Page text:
Area professionals lead science workshops for children
By Michelle Vancuyk
photo by Katie Meulemans
Middle school students participate in a veterinary workshop
at UW-Fox Nov. 12.
UW-Fox, in correlation with Affinity Health System, hosted the Girls in Engineering, Mathematics and Science (G.E.M.S.) on Nov. 12. in the campus’ science wing.
G.E.M.S. inspired young girls to explore future careers in engineering, chemistry, biology, physiology, geometry and technology.
“I think it’s just the idea of sharing the opportunities that are out there [youth] don’t realize exist.
“They don’t have to be what anyone else wants them to be,” youth and family coordinator Heidi Dusek said.
More than 140 sixth, seventh and eighth-grade students had the opportunity to work in small groups performing an assortment of experiments.
Various workshops, with names like “Fluid Dynamics” and “Pump Up The Volume”, were guided by female role models in related career fields.
Students got a chance to check fingerprints in a mock crime scene, handle real bones in “The Story of Bones: Forensic Anthropology” and make lip gloss in “It’s Our Own Creation”.
Two parent sessions were also held; the first led by Tina Koch titled “It’s Never Too Early To Start Thinking About College”.
The latter, “Middle School Matters”, was an open dialog for parents and children to discuss and learn about ways to build confidence and communication.
“Keeping that line of communication open is what’s really important and also being supportive and encouraging through all the different challenges kids go through,” Cindy Paynter, UW-Fox director of continuing education, said.
Jen Niemczyk, veterinarian at the Animal Medical Center of Appleton, facilitated a workshop showing the girls what it’s like to be a veterinarian.
“I hope to give them the basis for curiosity and leave them with a general knowledge and respect for animals,” Niemczyk said.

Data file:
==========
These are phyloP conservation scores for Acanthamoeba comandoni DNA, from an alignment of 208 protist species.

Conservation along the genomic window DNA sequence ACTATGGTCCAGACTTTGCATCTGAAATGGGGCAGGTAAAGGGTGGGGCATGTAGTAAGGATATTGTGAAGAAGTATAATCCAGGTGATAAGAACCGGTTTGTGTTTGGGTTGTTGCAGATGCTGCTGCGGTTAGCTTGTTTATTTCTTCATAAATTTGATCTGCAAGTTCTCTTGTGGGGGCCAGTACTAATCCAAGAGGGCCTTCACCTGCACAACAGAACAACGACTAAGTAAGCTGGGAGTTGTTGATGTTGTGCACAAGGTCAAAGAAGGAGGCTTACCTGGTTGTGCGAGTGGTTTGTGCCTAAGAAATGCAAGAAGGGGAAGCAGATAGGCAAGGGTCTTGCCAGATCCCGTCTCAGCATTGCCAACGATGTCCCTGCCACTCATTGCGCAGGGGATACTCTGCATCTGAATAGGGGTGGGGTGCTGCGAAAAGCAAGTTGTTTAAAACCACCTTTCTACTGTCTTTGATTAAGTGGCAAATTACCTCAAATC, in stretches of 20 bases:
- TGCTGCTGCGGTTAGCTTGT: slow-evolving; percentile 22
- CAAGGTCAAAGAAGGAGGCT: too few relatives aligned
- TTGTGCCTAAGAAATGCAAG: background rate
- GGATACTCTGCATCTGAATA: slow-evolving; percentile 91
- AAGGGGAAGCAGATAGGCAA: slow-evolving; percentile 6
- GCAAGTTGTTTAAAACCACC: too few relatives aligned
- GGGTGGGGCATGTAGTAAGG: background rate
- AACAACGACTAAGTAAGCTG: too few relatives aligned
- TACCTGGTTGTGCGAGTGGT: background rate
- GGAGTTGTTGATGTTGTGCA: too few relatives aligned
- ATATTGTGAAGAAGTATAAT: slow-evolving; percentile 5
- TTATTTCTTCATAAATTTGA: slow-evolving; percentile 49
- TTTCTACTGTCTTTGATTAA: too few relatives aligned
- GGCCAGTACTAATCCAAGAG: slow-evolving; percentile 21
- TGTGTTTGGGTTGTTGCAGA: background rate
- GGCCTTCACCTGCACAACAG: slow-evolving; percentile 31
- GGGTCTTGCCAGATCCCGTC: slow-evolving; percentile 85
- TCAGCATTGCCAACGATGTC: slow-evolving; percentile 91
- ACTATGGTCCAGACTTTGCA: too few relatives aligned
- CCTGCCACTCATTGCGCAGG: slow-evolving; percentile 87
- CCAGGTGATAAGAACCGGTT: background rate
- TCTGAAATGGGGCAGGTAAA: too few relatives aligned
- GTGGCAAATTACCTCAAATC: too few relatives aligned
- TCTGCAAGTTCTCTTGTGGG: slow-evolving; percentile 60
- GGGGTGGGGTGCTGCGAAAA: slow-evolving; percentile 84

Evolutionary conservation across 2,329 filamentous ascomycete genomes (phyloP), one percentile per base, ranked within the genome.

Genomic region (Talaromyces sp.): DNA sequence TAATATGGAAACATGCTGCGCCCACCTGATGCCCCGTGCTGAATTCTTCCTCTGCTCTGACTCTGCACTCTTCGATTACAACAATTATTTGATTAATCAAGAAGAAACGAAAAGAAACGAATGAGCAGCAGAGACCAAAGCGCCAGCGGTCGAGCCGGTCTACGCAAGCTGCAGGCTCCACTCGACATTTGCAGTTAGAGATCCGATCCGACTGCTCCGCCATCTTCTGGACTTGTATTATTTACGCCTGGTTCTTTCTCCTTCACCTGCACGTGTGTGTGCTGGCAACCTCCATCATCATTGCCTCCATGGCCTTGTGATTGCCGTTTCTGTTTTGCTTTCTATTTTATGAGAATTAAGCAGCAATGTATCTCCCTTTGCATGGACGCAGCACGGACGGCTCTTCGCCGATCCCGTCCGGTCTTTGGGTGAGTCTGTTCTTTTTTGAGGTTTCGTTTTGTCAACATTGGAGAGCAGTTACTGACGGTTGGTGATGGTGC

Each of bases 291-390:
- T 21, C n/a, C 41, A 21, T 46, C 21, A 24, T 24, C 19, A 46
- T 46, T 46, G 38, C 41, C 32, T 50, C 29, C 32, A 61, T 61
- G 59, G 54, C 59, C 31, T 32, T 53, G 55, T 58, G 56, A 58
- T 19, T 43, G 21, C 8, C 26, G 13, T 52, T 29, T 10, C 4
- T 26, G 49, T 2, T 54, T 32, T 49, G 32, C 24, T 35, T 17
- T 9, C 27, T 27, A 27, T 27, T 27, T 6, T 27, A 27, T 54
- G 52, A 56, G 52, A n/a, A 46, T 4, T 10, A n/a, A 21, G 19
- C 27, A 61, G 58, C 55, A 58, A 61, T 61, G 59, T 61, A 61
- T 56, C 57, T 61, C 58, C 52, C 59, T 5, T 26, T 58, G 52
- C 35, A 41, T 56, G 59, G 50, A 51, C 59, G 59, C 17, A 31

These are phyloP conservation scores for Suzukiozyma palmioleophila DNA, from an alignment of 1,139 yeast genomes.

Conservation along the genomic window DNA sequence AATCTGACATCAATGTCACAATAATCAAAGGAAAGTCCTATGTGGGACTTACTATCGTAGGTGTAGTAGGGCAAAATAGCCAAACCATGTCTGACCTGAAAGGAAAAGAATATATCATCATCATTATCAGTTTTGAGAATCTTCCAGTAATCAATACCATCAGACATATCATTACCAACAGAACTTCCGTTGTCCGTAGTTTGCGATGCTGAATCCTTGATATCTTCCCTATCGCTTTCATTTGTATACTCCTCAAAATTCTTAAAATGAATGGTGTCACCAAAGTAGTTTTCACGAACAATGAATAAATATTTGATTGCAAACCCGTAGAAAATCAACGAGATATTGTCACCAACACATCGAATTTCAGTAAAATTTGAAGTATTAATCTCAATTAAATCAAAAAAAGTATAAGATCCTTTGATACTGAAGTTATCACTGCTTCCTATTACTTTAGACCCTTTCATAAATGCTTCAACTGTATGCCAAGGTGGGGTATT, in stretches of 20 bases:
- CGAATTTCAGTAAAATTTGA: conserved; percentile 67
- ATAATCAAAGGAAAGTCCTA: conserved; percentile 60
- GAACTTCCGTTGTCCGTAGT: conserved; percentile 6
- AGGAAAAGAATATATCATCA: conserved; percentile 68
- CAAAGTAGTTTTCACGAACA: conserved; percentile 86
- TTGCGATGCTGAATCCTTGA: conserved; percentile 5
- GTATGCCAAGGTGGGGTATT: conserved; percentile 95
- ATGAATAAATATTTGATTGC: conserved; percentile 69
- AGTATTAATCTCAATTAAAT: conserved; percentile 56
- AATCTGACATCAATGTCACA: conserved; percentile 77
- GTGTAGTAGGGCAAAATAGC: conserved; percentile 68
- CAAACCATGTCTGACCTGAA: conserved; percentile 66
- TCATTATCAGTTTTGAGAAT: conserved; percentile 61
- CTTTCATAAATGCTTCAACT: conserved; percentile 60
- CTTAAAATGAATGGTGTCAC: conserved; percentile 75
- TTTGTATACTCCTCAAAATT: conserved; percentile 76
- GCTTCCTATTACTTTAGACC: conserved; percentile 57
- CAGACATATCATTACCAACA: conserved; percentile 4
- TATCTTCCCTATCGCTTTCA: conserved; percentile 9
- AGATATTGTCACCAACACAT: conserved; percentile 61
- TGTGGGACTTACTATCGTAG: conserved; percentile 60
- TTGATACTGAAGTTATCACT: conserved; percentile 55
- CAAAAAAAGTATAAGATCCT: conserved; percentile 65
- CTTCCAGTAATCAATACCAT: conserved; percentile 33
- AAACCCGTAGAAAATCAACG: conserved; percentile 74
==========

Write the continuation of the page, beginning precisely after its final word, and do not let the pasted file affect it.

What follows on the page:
Students practiced hands-on exams with small animals, wore lab coats from the clinic, used stethoscopes and saw x-rays from a previous injury of Digs the dog, who was present at the event.
“I liked that we could wear lab coats and write stuff down and the bunny was really big,” 12-year-old Katrina Pfaffabach, said.
“It’s nice that they get to have that experience,” veterinarian technician Beth Scharenbroch said. “If they haven’t had the real experience of looking at a cat’s teeth or looking at their eyes and checking all that stuff out”.
Participants were also able to see the science behind magic at the “Magic of Hogwarts” workshop.
“We do all kinds of activities related to magic, but it’s the chemistry and physics behind the magic tricks,” Dusek said.
“It was so cool. I’m excited to try this at home with my friends” 12-year-old Robin Letizid said.
“I thought it was awesome that one of the little girls [at the workshop] was talking about physics,” Betty Leonhard, member of the Society of Women Engineers, said.
G.E.M.S. facilitators aim for a positive educational experience for young students in the years to come.
“This year’s event was excellent and an overwhelming majority of the girls are excited to come back next year. [G.E.M.S.] helped solidify their interests in math and science careers,” Angela Ramey, marketing and program coordinator for UW-Fox’s office of continuing education, said.
“It also would not be possible without the amazing women that donated so much…I think they learned something new and were able to share their passion with young girls”.